'It is not difficult for a Pakistan army chief assisted by the deep state to manipulate a situation. Pulwama, Uri and Pathankot, all come to mind,' cautions Lieutenant General Syed Ata Hasnain (retd).
To casual observers it appears that General Qamar Bajwa, Pakistan's army chief has got away by the skin of his teeth, with a reprieve from the Pakistan supreme court which has granted him a six month extension as against three years which an impugned earlier government notification had granted.
However, news coming out from Pakistan sources seem to indicate that this is a sham and three years more in the appointment are almost guaranteed to the general.
First, a few facts to get the context right.
There is nothing left to hide about the fact that without General Bajwa's active support and virtual intervention Prime Minister Imran Khan may have never occupied the high office he sits in today.
The title 'appointed PM' rather than 'elected PM' hasn't really been coined in India; it has come out of Pakistan itself.
The Pakistan army having run out of options after its fallout with the Pakistan People's Party and former PM Nawaz Sharif's Pakistan Muslim League had backed the third option; Imran Khan's Pakistan Tehreek e Insaf.
Circumstances so developed or were made to develop over the last many months that Pakistan's national security became an increasingly important issue giving the already highly politicised Pakistan army the desired boost in public image.
Although an extension for General Bajwa's tenure was anyway expected from Imran Khan, if nothing at least as an act of gratitude, he actually used the ploy of emergent conditions to grant the general a full three year extension; that is as much a period as his original tenure.
Procedural lethargy on the part of the government, probably arising out of excessive self-confidence, led to the supreme court considering it a suo moto public interest case although the original petition contesting the extension had been withdrawn.
Besides observing the procedural flaws such as the notification being issued without presidential approval, the supreme court also raised the issue of application of mind with an entire hierarchy of Pakistan army officers available to replace General Bajwa.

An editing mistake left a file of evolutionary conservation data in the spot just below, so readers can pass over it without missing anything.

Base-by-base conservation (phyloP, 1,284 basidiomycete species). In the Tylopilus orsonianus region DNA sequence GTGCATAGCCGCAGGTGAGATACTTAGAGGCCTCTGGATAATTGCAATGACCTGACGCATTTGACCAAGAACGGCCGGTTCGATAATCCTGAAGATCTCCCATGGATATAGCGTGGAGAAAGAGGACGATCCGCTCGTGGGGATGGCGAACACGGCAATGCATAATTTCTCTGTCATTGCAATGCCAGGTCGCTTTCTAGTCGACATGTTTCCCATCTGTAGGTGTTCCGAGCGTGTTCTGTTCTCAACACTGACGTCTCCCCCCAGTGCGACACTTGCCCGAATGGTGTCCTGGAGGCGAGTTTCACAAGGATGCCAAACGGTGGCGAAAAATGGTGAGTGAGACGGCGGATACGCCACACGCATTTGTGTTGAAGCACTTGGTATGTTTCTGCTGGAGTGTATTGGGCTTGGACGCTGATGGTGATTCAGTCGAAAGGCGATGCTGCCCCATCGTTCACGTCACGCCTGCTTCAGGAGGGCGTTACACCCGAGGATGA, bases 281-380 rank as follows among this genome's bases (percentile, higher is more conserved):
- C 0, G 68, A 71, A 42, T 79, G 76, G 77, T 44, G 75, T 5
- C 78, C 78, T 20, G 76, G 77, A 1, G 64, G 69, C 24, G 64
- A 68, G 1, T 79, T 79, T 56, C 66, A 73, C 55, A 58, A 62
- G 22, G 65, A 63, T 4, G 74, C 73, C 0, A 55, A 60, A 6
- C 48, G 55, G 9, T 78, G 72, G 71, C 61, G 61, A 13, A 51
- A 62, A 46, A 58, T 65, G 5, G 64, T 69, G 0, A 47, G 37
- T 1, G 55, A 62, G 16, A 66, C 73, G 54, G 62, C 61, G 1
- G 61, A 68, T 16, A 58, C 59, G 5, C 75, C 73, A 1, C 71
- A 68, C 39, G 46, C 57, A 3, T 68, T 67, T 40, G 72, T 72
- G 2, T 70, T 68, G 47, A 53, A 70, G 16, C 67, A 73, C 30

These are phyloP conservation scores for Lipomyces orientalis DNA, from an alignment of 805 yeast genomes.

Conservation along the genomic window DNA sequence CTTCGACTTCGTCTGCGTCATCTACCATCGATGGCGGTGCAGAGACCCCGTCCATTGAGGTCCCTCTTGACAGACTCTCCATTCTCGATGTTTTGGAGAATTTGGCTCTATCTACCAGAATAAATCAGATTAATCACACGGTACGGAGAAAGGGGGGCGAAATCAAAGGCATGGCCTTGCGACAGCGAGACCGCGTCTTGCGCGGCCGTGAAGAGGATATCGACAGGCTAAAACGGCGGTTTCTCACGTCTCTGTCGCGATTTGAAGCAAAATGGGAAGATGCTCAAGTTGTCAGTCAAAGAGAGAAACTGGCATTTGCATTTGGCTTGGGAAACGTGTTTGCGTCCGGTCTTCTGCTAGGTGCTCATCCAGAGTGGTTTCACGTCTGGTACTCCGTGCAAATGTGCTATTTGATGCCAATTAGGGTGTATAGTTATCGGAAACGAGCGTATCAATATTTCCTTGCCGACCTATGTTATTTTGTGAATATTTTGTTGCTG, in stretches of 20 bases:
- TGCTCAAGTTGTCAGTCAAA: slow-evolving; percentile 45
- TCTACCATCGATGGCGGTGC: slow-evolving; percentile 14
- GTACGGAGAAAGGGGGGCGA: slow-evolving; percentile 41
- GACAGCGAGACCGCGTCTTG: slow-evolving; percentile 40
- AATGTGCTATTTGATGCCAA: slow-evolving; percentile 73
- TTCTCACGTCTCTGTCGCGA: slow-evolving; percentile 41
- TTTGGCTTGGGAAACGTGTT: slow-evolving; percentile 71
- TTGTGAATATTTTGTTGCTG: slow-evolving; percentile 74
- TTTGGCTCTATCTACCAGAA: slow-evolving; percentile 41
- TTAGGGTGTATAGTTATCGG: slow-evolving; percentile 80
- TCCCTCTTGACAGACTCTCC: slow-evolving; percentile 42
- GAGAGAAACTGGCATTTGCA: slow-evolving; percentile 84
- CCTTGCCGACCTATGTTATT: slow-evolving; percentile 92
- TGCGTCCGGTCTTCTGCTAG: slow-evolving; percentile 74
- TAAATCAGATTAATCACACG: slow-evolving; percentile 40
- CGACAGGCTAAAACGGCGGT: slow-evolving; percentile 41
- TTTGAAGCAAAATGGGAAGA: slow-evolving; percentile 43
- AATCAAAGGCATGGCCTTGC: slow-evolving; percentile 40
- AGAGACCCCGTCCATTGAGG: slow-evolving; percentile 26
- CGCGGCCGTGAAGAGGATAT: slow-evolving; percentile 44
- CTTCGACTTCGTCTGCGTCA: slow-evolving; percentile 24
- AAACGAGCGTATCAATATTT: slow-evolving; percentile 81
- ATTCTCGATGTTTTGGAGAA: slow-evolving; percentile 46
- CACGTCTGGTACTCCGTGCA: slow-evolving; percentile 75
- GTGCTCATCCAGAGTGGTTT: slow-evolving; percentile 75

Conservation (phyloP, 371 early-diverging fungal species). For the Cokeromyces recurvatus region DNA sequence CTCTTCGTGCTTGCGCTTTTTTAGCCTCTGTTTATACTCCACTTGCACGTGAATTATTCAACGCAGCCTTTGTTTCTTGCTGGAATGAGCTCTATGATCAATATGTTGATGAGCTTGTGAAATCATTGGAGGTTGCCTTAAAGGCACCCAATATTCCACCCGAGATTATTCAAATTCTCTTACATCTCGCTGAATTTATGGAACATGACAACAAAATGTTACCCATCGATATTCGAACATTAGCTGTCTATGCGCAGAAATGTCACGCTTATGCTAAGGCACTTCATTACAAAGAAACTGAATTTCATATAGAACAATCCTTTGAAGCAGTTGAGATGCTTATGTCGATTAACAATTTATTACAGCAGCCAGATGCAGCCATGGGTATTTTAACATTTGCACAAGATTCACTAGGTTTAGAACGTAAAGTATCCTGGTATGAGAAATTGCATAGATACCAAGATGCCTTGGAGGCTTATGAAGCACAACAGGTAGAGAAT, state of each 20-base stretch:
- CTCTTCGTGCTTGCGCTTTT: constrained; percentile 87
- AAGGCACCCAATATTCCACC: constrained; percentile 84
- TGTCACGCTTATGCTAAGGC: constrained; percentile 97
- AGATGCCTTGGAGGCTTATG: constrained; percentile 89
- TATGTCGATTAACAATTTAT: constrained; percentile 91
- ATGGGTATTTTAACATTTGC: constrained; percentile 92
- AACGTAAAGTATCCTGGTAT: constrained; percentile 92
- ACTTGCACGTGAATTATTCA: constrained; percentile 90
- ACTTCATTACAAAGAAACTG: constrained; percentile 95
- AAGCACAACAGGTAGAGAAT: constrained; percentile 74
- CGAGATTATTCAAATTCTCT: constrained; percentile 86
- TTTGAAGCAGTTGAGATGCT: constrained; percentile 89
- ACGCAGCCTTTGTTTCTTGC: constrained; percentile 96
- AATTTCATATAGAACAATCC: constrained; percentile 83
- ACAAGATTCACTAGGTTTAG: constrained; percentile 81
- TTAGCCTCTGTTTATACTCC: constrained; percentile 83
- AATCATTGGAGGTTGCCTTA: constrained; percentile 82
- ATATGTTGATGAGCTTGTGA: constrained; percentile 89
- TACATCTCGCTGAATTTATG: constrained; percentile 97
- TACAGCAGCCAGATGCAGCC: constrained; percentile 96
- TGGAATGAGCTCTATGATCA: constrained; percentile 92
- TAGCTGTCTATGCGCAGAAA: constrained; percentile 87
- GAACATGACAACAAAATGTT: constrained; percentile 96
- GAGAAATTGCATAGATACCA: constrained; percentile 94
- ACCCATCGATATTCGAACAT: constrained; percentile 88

That's how the Imran Khan government and the army chief were left in a piquant position with just the working hours of November 28, 2019 available to justify the extension.
It led to the government and the army chief in a huddle the preceding night; finally a six month reprieve resulted.
Now, to go beyond the visible.
It is reported that General Bajwa's extension was being seriously contested by a group of corps commanders who in a recent conference voiced their objection.
A three year extension in the military translates into at least three eligible batches losing out on consideration for the top slot.
Of course, it has happened before with General Pervez Musharraf whose occupation of the slot led to the 1966-1969 batches being robbed of this privilege until the elevation of General Ashfaq Parvez Kayani (1970) and again the 1973-75 batches until General Raheel Sharif's (1976) promotion.
However, with increasing politicisation, ambitions have also kept pace.
It is suspected that the petition to the supreme court was triggered by a group of corps commanders, the same ones who professed total loyalty to General Bajwa since all were anyway his choice.
In an earlier assessment I had conjectured that the power struggle within the Pakistan army having intensified gave both Imran Khan and General Bajwa little choice other than being ruthless.
Was the reported execution of Brigadier Raja Rizwan, Pakistan's defence attache in Berlin, on charges of spying linked in any way to a possible message that any issue regarding loyalty could meet the same fate?